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WorkSite Lighting: a bright spot for around-the-clock industries

In 2012, WorkSite Lighting posted a revenue growth of 67 percent over the year before, and the Prairieville business is watching that earnings trajectory stay on the same path, expecting no dips through the end of this year.

WorkSite Lighting became the first company to deliver portable LED lights to construction sites in September 2007, according to Bill Matthews and Alex Robeau, CEO and vice president of business development, respectively.

WorkSite Lighting of Prairieville fabricates explosion-proof LED lights for multiple industries.

WorkSite Lighting of Prairieville fabricates explosion-proof LED lights for multiple industries.

Since then the company has illuminated multiple industries.“The moon is going to be lit up by WorkSite Lighting,” said Robeau, who had approached Matthews with the business idea after working jobs that required powerful but safe lighting for about three decades.In July, WorkSite Lighting moved into a new 8,000-square-foot facility at 16079 Airline Hwy. — less than two miles from its former location at 17212 Airline Hwy. — and announced it was hiring 20 additional workers for a total workforce of about 30.

In about five years’ time the company predicts it will outgrow itself again and have to move or establish a second location as it gains a foothold in more divisions of industry, particularly in new drilling developments such as those occurring in the Tuscaloosa Marine Shale.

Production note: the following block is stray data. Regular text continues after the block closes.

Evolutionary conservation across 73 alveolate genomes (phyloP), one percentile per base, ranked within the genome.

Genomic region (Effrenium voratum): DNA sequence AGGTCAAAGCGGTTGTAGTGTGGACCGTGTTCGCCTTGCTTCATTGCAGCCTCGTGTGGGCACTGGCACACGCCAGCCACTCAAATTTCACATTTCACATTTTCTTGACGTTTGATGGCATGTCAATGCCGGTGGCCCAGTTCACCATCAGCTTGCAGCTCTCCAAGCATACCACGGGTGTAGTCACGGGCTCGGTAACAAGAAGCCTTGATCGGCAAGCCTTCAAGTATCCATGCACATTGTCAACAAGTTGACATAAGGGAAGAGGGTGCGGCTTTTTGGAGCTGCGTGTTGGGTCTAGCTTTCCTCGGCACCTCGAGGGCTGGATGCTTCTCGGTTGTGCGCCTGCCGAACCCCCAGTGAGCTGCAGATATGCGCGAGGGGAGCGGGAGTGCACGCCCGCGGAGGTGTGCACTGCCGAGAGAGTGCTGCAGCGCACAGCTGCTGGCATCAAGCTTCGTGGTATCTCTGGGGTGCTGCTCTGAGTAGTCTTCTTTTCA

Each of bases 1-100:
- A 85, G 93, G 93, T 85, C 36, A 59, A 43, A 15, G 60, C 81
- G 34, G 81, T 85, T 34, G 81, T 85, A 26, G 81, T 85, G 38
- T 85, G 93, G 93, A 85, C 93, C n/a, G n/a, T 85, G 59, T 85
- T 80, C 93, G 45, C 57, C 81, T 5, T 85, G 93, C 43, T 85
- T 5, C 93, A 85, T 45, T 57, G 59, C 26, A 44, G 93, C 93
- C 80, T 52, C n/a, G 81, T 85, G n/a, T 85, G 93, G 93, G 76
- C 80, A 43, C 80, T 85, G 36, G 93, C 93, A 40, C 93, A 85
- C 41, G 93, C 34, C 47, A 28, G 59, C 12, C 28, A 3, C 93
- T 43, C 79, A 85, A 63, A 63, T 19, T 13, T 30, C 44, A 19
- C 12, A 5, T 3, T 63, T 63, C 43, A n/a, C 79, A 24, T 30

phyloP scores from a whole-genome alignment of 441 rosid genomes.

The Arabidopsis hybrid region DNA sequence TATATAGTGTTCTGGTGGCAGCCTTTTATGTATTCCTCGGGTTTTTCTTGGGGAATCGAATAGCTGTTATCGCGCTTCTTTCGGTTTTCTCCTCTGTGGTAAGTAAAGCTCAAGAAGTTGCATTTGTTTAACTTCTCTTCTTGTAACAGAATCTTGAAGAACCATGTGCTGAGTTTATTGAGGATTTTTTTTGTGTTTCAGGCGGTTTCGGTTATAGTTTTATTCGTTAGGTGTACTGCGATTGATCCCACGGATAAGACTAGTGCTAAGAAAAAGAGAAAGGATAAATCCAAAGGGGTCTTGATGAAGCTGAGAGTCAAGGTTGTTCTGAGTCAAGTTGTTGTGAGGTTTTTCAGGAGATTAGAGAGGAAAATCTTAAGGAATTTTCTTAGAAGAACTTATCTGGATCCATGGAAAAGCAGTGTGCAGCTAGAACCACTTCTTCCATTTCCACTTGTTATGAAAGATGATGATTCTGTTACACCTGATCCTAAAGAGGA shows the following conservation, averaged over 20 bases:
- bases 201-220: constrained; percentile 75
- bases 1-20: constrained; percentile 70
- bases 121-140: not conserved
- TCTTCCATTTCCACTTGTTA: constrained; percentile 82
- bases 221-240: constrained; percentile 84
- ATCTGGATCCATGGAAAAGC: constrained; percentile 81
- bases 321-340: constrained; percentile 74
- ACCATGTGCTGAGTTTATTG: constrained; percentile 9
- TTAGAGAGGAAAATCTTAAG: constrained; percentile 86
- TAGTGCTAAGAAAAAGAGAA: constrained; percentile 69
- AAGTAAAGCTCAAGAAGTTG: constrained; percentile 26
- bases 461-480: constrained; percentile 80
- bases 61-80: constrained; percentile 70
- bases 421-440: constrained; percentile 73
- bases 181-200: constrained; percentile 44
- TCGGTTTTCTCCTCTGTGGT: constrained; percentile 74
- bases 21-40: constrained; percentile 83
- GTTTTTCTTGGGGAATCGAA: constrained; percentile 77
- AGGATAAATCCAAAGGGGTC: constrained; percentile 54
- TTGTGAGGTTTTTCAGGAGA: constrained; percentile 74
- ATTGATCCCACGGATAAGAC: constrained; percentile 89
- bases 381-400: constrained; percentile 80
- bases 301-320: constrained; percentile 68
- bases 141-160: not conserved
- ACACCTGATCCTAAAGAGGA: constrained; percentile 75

“We do a lot of business in our own backyard, but we also have international growth,” Matthews said. While still hiring and in the process of moving production to the new facility, WorkSite Lighting considers itself friendly to veterans and strives to put those seeking work after leaving the military first in its employment practices.

“Depending on their background, we try to meet their skill set to match the company,” Matthews said.

Bill Matthews, CEO

Bill Matthews, CEO

The backbone of WorkSite Lighting is its main line of explosion-proof lighting, which also produces less heat than conventional lighting and is a crucial component of work environments where combustible gases and vapor swirl.

However, the company is also branching out to provide portable power supplies with multiple voltages and safety devices and equipment. Besides oil and gas, Robeau said WorkSite Lighting is providing equipment to the military, NASA, nuclear facilities, grain producers and Boeing.

He said regulations in those industries tightened greatly following the 2010 Deepwater Horizon explosion in the Gulf and made the company and its products much more in demand. “It’s a ripple effect.”Besides sales, WorkSite Lighting carries about a million dollars’ in rental equipment for industry.

In addition, Matthews said the company will soon be producing a new product, but declined to discuss specifics.Through innovation, Matthews said WorkSite Lighting products offer safety standards that are higher than regulations set forth by OSHA — and companies are seeking out that type of quality.

“There’s a prime opportunity over the next four to five years to come up with new products” and build the company’s branding, while creating new presences in different markets, Matthews said.